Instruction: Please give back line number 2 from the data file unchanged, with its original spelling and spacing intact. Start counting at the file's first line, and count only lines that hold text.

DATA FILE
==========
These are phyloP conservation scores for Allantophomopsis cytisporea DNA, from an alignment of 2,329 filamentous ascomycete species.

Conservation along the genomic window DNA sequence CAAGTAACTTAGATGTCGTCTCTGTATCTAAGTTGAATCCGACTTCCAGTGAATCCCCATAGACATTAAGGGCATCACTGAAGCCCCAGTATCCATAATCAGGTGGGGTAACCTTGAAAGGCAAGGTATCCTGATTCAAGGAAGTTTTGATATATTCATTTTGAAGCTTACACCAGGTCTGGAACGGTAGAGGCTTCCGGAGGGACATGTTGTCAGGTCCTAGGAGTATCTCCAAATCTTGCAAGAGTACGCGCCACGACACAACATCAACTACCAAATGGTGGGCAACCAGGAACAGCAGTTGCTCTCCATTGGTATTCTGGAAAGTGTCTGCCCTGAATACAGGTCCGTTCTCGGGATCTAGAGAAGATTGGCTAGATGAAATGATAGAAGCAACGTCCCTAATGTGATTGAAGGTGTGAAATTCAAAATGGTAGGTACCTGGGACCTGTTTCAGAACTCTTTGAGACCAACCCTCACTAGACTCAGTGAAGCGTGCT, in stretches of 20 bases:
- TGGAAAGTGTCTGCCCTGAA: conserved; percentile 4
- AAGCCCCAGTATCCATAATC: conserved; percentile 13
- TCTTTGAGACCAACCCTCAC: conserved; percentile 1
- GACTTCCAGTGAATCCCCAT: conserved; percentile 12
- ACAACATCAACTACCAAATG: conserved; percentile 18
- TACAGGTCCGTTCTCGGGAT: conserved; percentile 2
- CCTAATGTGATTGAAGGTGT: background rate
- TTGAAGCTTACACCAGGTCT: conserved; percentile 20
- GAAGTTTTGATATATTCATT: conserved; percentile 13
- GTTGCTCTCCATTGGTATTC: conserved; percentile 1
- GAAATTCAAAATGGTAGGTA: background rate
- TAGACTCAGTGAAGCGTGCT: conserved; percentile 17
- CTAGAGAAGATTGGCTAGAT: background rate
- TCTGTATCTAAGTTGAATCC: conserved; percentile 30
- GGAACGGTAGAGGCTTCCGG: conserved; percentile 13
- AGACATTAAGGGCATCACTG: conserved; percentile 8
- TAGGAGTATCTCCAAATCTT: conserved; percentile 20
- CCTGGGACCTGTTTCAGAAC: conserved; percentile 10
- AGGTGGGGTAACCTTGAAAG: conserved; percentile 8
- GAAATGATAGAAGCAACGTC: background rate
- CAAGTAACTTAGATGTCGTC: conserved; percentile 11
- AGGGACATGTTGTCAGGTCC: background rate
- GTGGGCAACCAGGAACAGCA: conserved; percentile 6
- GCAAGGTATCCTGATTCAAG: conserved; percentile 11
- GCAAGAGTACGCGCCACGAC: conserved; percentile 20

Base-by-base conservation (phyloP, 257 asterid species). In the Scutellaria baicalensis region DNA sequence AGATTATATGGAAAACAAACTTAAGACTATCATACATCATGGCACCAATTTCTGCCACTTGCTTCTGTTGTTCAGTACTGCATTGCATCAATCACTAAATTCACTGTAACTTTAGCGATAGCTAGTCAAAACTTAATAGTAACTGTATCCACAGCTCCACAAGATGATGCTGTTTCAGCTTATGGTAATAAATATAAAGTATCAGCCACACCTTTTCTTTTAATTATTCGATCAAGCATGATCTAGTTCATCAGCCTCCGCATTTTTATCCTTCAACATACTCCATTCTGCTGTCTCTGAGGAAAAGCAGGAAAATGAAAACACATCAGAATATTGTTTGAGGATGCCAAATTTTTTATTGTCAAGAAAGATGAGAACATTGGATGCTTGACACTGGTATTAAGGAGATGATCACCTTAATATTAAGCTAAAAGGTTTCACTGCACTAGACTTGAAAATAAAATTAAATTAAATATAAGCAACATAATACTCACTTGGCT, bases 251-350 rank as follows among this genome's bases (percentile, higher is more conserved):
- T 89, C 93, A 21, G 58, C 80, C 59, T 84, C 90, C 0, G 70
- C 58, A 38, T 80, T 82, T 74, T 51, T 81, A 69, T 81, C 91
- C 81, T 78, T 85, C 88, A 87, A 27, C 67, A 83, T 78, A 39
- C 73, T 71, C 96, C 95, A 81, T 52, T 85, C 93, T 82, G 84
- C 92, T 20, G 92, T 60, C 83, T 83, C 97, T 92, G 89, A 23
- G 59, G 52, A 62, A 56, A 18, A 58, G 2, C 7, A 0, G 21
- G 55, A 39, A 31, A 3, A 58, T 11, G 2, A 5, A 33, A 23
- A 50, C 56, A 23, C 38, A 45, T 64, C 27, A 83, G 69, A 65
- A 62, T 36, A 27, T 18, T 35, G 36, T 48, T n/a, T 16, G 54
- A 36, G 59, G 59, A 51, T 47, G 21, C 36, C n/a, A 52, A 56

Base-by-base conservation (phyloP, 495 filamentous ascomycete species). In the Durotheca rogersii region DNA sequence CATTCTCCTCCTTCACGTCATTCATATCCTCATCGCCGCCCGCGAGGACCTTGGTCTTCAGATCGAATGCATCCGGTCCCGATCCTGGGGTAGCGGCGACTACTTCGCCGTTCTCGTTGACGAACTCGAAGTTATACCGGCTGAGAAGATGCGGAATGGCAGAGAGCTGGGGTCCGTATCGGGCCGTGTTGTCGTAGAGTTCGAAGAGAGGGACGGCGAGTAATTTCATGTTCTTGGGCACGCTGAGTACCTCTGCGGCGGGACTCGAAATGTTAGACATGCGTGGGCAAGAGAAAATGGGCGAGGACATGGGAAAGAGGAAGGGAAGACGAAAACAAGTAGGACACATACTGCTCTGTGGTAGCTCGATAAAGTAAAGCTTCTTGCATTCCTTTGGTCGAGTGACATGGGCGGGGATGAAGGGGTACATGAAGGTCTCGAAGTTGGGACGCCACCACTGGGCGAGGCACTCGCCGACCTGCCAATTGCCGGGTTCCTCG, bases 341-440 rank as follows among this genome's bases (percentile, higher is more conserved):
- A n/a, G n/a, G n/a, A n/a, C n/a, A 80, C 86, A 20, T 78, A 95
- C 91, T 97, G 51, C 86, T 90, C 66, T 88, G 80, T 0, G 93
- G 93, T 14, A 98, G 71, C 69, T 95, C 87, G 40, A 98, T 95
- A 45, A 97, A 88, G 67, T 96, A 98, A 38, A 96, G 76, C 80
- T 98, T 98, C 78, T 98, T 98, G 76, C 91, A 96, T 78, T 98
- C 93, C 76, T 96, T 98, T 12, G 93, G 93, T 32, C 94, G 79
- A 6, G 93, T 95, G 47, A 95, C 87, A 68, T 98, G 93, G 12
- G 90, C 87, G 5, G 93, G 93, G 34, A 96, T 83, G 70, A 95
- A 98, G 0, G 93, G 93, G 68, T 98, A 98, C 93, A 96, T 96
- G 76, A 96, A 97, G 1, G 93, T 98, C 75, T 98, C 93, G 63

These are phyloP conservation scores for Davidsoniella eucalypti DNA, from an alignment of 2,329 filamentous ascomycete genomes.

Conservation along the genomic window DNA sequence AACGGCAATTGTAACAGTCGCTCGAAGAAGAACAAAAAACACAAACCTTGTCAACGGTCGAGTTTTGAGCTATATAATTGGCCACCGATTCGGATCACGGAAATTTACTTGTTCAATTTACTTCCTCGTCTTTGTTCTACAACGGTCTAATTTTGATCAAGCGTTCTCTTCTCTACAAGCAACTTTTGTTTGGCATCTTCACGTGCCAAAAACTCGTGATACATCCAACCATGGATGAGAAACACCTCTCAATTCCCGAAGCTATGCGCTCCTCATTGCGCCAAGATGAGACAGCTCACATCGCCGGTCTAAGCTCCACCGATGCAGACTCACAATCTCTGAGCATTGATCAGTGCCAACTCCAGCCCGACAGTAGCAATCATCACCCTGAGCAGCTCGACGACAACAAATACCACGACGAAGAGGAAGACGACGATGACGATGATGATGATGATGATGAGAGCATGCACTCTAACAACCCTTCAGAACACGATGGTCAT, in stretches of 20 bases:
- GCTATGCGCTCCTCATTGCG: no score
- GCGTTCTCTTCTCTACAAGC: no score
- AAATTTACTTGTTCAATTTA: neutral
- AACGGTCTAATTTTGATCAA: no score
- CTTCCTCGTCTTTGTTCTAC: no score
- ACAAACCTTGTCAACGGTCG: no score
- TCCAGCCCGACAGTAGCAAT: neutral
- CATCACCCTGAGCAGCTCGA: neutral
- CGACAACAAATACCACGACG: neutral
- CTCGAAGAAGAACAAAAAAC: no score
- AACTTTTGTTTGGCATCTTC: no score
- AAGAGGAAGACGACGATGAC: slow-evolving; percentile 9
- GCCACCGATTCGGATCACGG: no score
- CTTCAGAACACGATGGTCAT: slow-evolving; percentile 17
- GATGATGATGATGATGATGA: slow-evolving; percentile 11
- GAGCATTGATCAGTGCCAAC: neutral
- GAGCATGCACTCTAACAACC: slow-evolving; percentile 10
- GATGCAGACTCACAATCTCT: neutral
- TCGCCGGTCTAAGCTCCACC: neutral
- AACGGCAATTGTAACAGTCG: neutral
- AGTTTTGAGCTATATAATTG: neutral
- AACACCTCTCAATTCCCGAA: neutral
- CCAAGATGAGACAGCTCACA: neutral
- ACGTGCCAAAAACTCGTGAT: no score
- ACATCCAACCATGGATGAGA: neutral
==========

Conservation along the genomic window DNA sequence CAAGTAACTTAGATGTCGTCTCTGTATCTAAGTTGAATCCGACTTCCAGTGAATCCCCATAGACATTAAGGGCATCACTGAAGCCCCAGTATCCATAATCAGGTGGGGTAACCTTGAAAGGCAAGGTATCCTGATTCAAGGAAGTTTTGATATATTCATTTTGAAGCTTACACCAGGTCTGGAACGGTAGAGGCTTCCGGAGGGACATGTTGTCAGGTCCTAGGAGTATCTCCAAATCTTGCAAGAGTACGCGCCACGACACAACATCAACTACCAAATGGTGGGCAACCAGGAACAGCAGTTGCTCTCCATTGGTATTCTGGAAAGTGTCTGCCCTGAATACAGGTCCGTTCTCGGGATCTAGAGAAGATTGGCTAGATGAAATGATAGAAGCAACGTCCCTAATGTGATTGAAGGTGTGAAATTCAAAATGGTAGGTACCTGGGACCTGTTTCAGAACTCTTTGAGACCAACCCTCACTAGACTCAGTGAAGCGTGCT, in stretches of 20 bases: